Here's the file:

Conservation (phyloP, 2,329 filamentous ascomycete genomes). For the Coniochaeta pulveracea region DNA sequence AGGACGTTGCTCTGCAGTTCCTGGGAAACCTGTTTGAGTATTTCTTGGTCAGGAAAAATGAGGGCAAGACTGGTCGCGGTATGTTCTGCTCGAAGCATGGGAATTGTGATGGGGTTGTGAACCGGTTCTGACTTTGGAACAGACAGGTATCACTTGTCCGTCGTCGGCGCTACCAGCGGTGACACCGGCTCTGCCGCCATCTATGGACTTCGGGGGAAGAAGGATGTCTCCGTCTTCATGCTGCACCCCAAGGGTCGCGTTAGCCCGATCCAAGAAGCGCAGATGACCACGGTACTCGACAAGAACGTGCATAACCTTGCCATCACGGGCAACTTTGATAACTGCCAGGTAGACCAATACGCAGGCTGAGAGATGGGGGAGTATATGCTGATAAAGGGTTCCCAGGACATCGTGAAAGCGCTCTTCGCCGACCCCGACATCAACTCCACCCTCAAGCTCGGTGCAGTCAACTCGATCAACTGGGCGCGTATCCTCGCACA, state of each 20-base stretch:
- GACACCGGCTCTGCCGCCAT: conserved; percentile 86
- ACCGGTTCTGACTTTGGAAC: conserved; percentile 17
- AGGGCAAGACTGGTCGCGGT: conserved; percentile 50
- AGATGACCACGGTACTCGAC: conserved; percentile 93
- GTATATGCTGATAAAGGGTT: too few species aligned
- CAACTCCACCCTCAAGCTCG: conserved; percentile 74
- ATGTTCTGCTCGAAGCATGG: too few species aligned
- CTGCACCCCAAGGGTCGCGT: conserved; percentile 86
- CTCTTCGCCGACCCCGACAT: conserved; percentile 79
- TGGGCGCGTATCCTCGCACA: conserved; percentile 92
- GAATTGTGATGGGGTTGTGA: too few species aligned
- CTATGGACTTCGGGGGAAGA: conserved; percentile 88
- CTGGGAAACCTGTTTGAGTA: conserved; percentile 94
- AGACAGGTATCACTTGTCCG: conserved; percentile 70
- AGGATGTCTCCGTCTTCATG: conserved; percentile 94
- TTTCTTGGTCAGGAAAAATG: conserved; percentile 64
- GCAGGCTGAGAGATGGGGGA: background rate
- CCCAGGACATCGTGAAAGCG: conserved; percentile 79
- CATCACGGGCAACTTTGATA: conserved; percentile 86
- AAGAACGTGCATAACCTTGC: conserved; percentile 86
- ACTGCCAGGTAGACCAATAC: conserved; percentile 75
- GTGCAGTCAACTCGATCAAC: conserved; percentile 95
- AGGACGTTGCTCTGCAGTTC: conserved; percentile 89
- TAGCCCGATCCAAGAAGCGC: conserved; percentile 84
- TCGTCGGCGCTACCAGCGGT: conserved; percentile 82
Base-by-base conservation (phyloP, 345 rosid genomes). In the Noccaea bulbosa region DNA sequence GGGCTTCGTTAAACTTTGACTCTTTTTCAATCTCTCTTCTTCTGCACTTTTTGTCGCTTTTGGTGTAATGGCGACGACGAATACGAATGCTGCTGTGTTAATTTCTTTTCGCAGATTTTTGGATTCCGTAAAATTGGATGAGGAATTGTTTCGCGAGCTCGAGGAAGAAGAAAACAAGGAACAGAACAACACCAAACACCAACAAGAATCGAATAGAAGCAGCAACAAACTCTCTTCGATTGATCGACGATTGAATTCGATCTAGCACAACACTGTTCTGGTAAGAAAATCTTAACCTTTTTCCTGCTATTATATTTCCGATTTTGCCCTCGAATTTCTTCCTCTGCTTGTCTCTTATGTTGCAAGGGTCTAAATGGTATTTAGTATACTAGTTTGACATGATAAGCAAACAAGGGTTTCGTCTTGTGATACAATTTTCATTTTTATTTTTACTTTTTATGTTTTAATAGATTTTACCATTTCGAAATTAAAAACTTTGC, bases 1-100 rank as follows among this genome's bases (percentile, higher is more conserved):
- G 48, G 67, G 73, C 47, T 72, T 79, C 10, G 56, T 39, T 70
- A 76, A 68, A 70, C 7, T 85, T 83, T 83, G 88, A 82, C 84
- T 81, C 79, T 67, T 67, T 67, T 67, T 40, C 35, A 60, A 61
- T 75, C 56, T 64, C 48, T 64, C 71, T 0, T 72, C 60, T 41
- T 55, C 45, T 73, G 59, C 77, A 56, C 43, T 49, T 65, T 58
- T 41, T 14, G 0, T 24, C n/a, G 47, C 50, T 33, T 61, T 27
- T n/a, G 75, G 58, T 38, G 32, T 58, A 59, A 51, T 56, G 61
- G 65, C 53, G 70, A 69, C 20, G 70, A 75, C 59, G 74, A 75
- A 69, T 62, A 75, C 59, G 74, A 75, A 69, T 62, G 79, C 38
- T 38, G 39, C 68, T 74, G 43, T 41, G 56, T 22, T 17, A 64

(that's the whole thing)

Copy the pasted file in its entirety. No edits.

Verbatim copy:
Conservation (phyloP, 2,329 filamentous ascomycete genomes). For the Coniochaeta pulveracea region DNA sequence AGGACGTTGCTCTGCAGTTCCTGGGAAACCTGTTTGAGTATTTCTTGGTCAGGAAAAATGAGGGCAAGACTGGTCGCGGTATGTTCTGCTCGAAGCATGGGAATTGTGATGGGGTTGTGAACCGGTTCTGACTTTGGAACAGACAGGTATCACTTGTCCGTCGTCGGCGCTACCAGCGGTGACACCGGCTCTGCCGCCATCTATGGACTTCGGGGGAAGAAGGATGTCTCCGTCTTCATGCTGCACCCCAAGGGTCGCGTTAGCCCGATCCAAGAAGCGCAGATGACCACGGTACTCGACAAGAACGTGCATAACCTTGCCATCACGGGCAACTTTGATAACTGCCAGGTAGACCAATACGCAGGCTGAGAGATGGGGGAGTATATGCTGATAAAGGGTTCCCAGGACATCGTGAAAGCGCTCTTCGCCGACCCCGACATCAACTCCACCCTCAAGCTCGGTGCAGTCAACTCGATCAACTGGGCGCGTATCCTCGCACA, state of each 20-base stretch:
- GACACCGGCTCTGCCGCCAT: conserved; percentile 86
- ACCGGTTCTGACTTTGGAAC: conserved; percentile 17
- AGGGCAAGACTGGTCGCGGT: conserved; percentile 50
- AGATGACCACGGTACTCGAC: conserved; percentile 93
- GTATATGCTGATAAAGGGTT: too few species aligned
- CAACTCCACCCTCAAGCTCG: conserved; percentile 74
- ATGTTCTGCTCGAAGCATGG: too few species aligned
- CTGCACCCCAAGGGTCGCGT: conserved; percentile 86
- CTCTTCGCCGACCCCGACAT: conserved; percentile 79
- TGGGCGCGTATCCTCGCACA: conserved; percentile 92
- GAATTGTGATGGGGTTGTGA: too few species aligned
- CTATGGACTTCGGGGGAAGA: conserved; percentile 88
- CTGGGAAACCTGTTTGAGTA: conserved; percentile 94
- AGACAGGTATCACTTGTCCG: conserved; percentile 70
- AGGATGTCTCCGTCTTCATG: conserved; percentile 94
- TTTCTTGGTCAGGAAAAATG: conserved; percentile 64
- GCAGGCTGAGAGATGGGGGA: background rate
- CCCAGGACATCGTGAAAGCG: conserved; percentile 79
- CATCACGGGCAACTTTGATA: conserved; percentile 86
- AAGAACGTGCATAACCTTGC: conserved; percentile 86
- ACTGCCAGGTAGACCAATAC: conserved; percentile 75
- GTGCAGTCAACTCGATCAAC: conserved; percentile 95
- AGGACGTTGCTCTGCAGTTC: conserved; percentile 89
- TAGCCCGATCCAAGAAGCGC: conserved; percentile 84
- TCGTCGGCGCTACCAGCGGT: conserved; percentile 82
Base-by-base conservation (phyloP, 345 rosid genomes). In the Noccaea bulbosa region DNA sequence GGGCTTCGTTAAACTTTGACTCTTTTTCAATCTCTCTTCTTCTGCACTTTTTGTCGCTTTTGGTGTAATGGCGACGACGAATACGAATGCTGCTGTGTTAATTTCTTTTCGCAGATTTTTGGATTCCGTAAAATTGGATGAGGAATTGTTTCGCGAGCTCGAGGAAGAAGAAAACAAGGAACAGAACAACACCAAACACCAACAAGAATCGAATAGAAGCAGCAACAAACTCTCTTCGATTGATCGACGATTGAATTCGATCTAGCACAACACTGTTCTGGTAAGAAAATCTTAACCTTTTTCCTGCTATTATATTTCCGATTTTGCCCTCGAATTTCTTCCTCTGCTTGTCTCTTATGTTGCAAGGGTCTAAATGGTATTTAGTATACTAGTTTGACATGATAAGCAAACAAGGGTTTCGTCTTGTGATACAATTTTCATTTTTATTTTTACTTTTTATGTTTTAATAGATTTTACCATTTCGAAATTAAAAACTTTGC, bases 1-100 rank as follows among this genome's bases (percentile, higher is more conserved):
- G 48, G 67, G 73, C 47, T 72, T 79, C 10, G 56, T 39, T 70
- A 76, A 68, A 70, C 7, T 85, T 83, T 83, G 88, A 82, C 84
- T 81, C 79, T 67, T 67, T 67, T 67, T 40, C 35, A 60, A 61
- T 75, C 56, T 64, C 48, T 64, C 71, T 0, T 72, C 60, T 41
- T 55, C 45, T 73, G 59, C 77, A 56, C 43, T 49, T 65, T 58
- T 41, T 14, G 0, T 24, C n/a, G 47, C 50, T 33, T 61, T 27
- T n/a, G 75, G 58, T 38, G 32, T 58, A 59, A 51, T 56, G 61
- G 65, C 53, G 70, A 69, C 20, G 70, A 75, C 59, G 74, A 75
- A 69, T 62, A 75, C 59, G 74, A 75, A 69, T 62, G 79, C 38
- T 38, G 39, C 68, T 74, G 43, T 41, G 56, T 22, T 17, A 64